The Middle East is a vast region that’s blessed with a wealth of produce and traditional plant-based cuisine. In this volume, food writer Sally Butcher celebrates vegetables with a range of hearty and accessible recipes that are inspired by and celebrate Central Asian, Iranian, Turkish, Arab and East African vegetable cooking. Recipes carefully balance not only flavors, but hot and cold elements too. We’re bookmarking Persepolis Chilli Bean Dip for our next game-day spread or potluck, Kapuska (Turkish Cabbage Stew) for cooler weather and Soup-o-Khiar (Chilled Cucumber Soup with Mint & Chilli) when the temperatures start to soar. Rather than vegan-ify meat-centric dishes, Butcher also shares recipes that incorporate versatile plant-based proteins such as seitan, tofu and tempeh amped up with a range of spices, herbs and cooking methods that make up the Middle Eastern kitchen.


It’s hard to pick favorite recipes from this stunning and thoughtful cookbook, but what we love overall is the way that author Maya Feller challenges pre-conceived notions about global cuisine and plant-forward cooking. The fact that many of the meals can be made in 30 minutes or less is a huge win for home cooks too. The 80-plus recipes promise to be as delicious as they are nourishing—Feller is a registered dietitian and nutritionist, so she smartly draws inspiration and traditional cooking methods from the global pantheon, including Asia, the Middle East and her own childhood visits to her grandparents in Trinidad and Tobago and her family’s annual trips to the Caribbean and western Africa. We’ll be incorporating the West African-inspired Sweet Potato and Leek Soup with Crispy Potato Skins into our cozy winter supper repertoire stat.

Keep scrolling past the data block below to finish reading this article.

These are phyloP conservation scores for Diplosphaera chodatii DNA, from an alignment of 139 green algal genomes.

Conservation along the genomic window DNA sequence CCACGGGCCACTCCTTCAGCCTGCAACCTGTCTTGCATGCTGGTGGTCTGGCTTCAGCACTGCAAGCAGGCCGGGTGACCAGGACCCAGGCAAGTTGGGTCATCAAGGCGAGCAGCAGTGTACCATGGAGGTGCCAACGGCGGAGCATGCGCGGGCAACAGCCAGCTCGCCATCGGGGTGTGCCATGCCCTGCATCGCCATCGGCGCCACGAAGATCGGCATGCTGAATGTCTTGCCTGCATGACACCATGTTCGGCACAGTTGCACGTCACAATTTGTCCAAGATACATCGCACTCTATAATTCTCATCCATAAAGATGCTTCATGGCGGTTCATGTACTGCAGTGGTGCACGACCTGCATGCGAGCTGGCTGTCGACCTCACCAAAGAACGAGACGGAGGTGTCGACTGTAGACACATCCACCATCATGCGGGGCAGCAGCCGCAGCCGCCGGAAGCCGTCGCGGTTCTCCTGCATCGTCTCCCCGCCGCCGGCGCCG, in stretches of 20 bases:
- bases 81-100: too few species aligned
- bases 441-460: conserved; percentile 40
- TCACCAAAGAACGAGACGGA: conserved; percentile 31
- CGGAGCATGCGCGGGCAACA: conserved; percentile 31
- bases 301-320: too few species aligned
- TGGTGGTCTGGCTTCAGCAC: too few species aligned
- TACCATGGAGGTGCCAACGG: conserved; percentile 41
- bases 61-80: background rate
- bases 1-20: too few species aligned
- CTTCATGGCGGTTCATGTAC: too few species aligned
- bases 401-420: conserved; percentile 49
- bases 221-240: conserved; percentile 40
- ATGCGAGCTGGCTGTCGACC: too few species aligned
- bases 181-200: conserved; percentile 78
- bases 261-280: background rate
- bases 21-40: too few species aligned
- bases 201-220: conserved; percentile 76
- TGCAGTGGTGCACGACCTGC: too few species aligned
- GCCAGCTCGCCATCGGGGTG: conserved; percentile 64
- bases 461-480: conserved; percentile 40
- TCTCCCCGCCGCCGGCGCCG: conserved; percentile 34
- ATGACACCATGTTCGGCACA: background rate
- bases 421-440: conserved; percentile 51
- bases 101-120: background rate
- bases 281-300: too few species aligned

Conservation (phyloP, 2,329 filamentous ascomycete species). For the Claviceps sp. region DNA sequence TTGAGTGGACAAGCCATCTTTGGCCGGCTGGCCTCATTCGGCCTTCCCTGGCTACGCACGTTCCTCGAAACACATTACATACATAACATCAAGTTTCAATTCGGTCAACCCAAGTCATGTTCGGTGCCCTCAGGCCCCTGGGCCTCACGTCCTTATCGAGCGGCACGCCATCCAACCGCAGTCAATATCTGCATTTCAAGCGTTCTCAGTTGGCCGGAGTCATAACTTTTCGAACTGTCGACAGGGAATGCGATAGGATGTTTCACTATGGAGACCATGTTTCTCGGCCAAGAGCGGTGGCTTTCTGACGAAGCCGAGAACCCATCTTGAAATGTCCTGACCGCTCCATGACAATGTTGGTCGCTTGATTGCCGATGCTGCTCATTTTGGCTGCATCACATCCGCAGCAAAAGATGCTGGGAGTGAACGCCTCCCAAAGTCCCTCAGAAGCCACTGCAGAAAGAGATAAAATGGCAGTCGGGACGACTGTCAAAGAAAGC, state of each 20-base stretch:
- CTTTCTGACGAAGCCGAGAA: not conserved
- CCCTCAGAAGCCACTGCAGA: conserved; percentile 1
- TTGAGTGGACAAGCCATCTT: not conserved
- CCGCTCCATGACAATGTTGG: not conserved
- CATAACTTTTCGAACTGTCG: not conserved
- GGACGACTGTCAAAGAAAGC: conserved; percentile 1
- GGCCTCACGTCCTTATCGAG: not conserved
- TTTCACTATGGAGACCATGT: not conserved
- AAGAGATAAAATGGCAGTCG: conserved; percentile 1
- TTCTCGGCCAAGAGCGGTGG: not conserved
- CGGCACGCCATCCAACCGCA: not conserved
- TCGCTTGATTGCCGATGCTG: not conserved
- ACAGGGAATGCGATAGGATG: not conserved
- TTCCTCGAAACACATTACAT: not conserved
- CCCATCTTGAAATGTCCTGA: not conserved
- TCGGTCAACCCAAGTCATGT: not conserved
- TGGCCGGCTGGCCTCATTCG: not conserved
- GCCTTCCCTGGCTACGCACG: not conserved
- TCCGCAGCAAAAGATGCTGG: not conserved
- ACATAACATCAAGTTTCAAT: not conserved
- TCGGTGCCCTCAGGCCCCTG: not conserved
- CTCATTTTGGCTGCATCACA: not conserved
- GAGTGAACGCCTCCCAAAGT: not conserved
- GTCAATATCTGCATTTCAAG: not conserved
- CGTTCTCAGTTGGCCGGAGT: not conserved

Award-winning cookbook author Andrea Nguyen is back, this time with a tome that’s dedicated to celebrating the traditions and flavors of plant-based Vietnamese cooking. The recipes are at-once comforting and exciting—simple sides are within easy reach for novice and accomplished home cooks alike, like Nuoc Cham Cabbage Stir-Fry or a Green Mango, Beet, and Herb Salad. There are several sauces and condiments we can’t wait to add to our repertoire, like a DIY vegan fish sauce and vegan mayonnaise. Vietnamese classics like pho and bahn mi get a plant-based makeover too, with dishes such as Fast Vegetarian Pho and Banh Mi with Vegan Mayonnaise and Bologna. And we could make a whole meal out of a medley of dishes from the snack section, with platters of Smoky Tofu-Nori Wontons and Steamed Veggie Bao crowding our table.


It’s easy to typify a cuisine with a signature dish or two, but often that’s not representative of a nation’s cuisine. Author Danai Moore seeks to broaden reader’s horizons with a collection of diverse vegan recipes that prove that Jamaican cuisine is so much more than oxtails and meat-heavy curries. We love how the book is organized around cleverly named chapters, like Food I Dream About Before Going to Bed, Salads That Aren’t Lame, Sides That Have Main Event Energy and Dessert As A Lifestyle. Plus, the book includes a helpful “My Pantry” primer and a section devoted to the kitchen equipment Moore can’t live without. Moore’s voice shines in each recipe’s intro, giving this book a level of next-level approachability and a we-can’t-wait-to-get-in-the-kitchen-now sensibility (for a squash and bean curry, she lovingly refers to butter beans as the underdog of the bean world). With Moore in our corner, we’ll hold our own at our next family cookout with Moore’s Dream Potato Salad that’s folded with a silky Ackee Curry Mayo, and we’re inspired to make ourselves “a lovely lunch” with a nourishing spread of Beetroot Fritters with Pea and Avo Dip.


Besides being a plant-based cookbook packed with delicious dishes, author Toni Okamoto has pulled off a feat in creating one with recipes that also promise to be quick, easy and affordable. The volume includes 100 vegan recipes organized around themed chapters, including Make-Ahead Breakfasts (hello, Fluffy Freezer-Friendly Waffles), One-Pot Meals, 30-Minute Meals, Sheet Pan Dishes and Casseroles and Mix-And-Match Bowls. The line-up of recipes reads like the crowd-pleasing, family-friendly suppers we used to only ever dream of, from Tater Tot Casserole to Mini Pizza Bagels, Udon Noodles with Peanut Sauce to Spinach Alfredo. If time is money, then this cookbook is guaranteed to save you both.